The phone rang. My mom answered. All I could hear was my mom’s side of the conversation. She said, “Uh-huh…Yeah… Oh, sure.. When?… Alright… Ok… They’ll love that!” Then she hung up. Aunt Marge had asked my mom if my brother Andy and I, ages 10 and 13, respectively, could take the train down, to visit her and my uncle for several days.
Aunt Marge and Uncle Bill lived in a gated apartment building, in a small, but elegant living space. The fridge was full and the TV was turned on. One night they had plans with friends. Not us.
“Kids, Uncle Bill and I are going out tonight for a few hours. Will you be alright on your own?” our aunt asked.
“Yes,” we both answered, politely.
As the front door closed behind them, Andy and I immediately started antagonizing each other. We knew each others weaknesses. Scary stories and scary movies. We told each other gruesome tales and watched even more frightening thrillers. Suddenly, and I am not sure why it happened, Andy felt sick. Maybe it was because we just told too many, over the top, could be real life stories, or simply because we overate all the junk food we could get our hands on.
“I think I am going to barf!” Andy choked out.
“Hurry! Go. Go into the bathroom!” I demanded.
He threw up, that’s for sure, but not directly into the toilet bowl. His aim was awful. Vomit was everywhere. On the seat, on the floor, on the lovely bath mat.
“Ugh! I feel gross!” Andy moaned, his face cherry red. His eyes teary.
“Ewwww!” I responded with the only vocabulary I could think of.
Then I walked him to the couch, sat him down, covered him with a blanket, switched the channel to a comedy with the laugh track on full blast, and plopped myself onto the opposite end of the sofa. An hour had passed when I heard a key jiggling in the lock.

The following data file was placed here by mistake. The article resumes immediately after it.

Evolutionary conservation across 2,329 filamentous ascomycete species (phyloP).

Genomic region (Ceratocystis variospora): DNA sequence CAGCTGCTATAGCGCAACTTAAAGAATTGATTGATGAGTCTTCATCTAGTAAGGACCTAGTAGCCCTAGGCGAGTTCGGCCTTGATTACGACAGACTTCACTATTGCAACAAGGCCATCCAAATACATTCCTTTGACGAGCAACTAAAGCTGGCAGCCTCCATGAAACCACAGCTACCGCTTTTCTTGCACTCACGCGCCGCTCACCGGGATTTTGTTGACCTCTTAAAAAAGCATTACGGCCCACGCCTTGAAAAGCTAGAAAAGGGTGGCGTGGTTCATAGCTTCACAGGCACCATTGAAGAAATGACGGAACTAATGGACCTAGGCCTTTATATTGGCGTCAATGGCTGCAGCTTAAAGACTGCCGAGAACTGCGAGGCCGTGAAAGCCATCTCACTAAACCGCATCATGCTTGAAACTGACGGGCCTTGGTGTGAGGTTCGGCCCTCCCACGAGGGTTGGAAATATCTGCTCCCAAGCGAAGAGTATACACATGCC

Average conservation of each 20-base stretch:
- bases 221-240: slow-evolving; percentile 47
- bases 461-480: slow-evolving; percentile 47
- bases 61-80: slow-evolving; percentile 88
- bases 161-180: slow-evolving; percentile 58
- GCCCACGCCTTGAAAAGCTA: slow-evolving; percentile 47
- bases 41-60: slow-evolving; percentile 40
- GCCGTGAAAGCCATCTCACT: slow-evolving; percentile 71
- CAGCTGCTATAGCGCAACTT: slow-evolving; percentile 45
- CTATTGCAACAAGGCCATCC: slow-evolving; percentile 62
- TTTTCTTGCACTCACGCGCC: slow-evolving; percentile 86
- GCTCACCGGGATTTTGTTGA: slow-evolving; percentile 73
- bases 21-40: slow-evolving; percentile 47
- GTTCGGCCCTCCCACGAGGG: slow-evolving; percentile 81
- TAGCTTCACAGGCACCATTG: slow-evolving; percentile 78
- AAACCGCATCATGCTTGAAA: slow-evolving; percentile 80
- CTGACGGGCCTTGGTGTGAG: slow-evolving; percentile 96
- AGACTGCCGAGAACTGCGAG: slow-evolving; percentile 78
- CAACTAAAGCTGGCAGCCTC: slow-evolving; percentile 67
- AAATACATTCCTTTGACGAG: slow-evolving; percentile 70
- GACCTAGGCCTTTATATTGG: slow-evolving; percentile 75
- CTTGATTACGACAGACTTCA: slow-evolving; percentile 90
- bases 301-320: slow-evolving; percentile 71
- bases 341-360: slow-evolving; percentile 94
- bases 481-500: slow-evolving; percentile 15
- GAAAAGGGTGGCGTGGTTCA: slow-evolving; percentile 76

“Hello. We’re home!” Aunt Marge exclaimed.
“Oh, hi,” I said. “Andy got sick. He threw up.”
“Are you okay?” she seemed concerned, walked over to him. Felt his forehead.
“Yeah. Daphne was telling me scary stories. I guess they literally made me sick!”
I laughed, doubled over, cracking up, admiring my little bro’s sense of humor.
Aunt Marge walked into the bathroom. “What the ____?!” Well, she didn’t really say a bad word, but she said something with an angry tone.
“Why didn’t you clean this up?!” She was staring straight at me. The older kid. The one who should have known better. The one who should have known to scrub away all the bits and pieces of Andy’s regurgitated food. The one who should have understood the value of cleaning up before the owners of the pristine apartment returned home after a fun night out. Without a word I shrugged my shoulders, opened my eyes wide, and pinched my lips together. I had nothing to say.
Later – minutes? hours? days? – after Andy and I had returned home, Aunt Marge called the house, talked to my mom. All I could hear was my mom’s side of the conversation. “Uh-huh… Yeah… Oh… Alright… OK… I will tell them…”
“Aunt Marge says she thinks you are a brat,” she told me. “And that you lack common sense.”
“Really?” I was actually surprised, and hurt, because never in my life had I been referred to as a brat. I sighed, felt tears pooling against my lower lids. I told my side of the story.
“Being a brat doesn’t sound like you at all, but I do understand Aunt Marge’s point of view,” my mom stated. “Sadly, she says no more visits for the two of you. None.That’s it. Done.”
Andy and I lowered our heads, ashamed. We felt dumb. But then we looked at each other and tried not to laugh. But, laughter ruled. And, thus, we let loose.